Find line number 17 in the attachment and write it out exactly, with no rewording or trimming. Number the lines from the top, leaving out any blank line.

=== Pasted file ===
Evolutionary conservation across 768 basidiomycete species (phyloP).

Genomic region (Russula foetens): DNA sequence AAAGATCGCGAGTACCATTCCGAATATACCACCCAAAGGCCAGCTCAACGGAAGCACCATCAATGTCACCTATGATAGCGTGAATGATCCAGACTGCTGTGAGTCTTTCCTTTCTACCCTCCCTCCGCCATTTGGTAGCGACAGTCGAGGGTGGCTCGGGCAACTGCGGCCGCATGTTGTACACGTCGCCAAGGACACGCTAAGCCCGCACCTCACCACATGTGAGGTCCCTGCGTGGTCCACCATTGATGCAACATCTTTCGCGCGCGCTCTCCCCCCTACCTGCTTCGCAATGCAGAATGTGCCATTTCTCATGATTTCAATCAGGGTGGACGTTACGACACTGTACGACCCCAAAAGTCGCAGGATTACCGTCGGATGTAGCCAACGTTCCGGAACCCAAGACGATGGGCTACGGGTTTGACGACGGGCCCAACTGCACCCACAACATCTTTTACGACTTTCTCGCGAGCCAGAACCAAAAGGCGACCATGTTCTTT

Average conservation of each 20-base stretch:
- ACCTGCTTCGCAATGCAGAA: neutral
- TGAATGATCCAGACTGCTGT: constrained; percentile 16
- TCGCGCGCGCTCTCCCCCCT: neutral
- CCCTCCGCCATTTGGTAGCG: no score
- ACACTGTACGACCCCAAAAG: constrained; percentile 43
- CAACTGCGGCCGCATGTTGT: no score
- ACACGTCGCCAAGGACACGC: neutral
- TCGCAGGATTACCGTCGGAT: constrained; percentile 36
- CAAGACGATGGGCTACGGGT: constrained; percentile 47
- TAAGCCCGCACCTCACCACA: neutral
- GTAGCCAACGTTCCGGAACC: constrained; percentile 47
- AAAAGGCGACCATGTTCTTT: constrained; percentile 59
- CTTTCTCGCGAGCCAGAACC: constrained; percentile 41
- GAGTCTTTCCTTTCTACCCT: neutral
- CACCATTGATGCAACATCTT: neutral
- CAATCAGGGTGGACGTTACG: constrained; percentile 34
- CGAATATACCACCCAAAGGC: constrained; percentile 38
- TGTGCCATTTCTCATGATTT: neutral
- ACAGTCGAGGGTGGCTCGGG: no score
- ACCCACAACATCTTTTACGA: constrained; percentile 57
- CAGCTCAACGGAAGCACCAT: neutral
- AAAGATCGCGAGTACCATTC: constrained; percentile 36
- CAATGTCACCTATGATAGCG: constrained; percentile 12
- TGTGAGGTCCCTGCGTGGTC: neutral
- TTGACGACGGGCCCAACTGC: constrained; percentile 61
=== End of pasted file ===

- GAGTCTTTCCTTTCTACCCT: neutral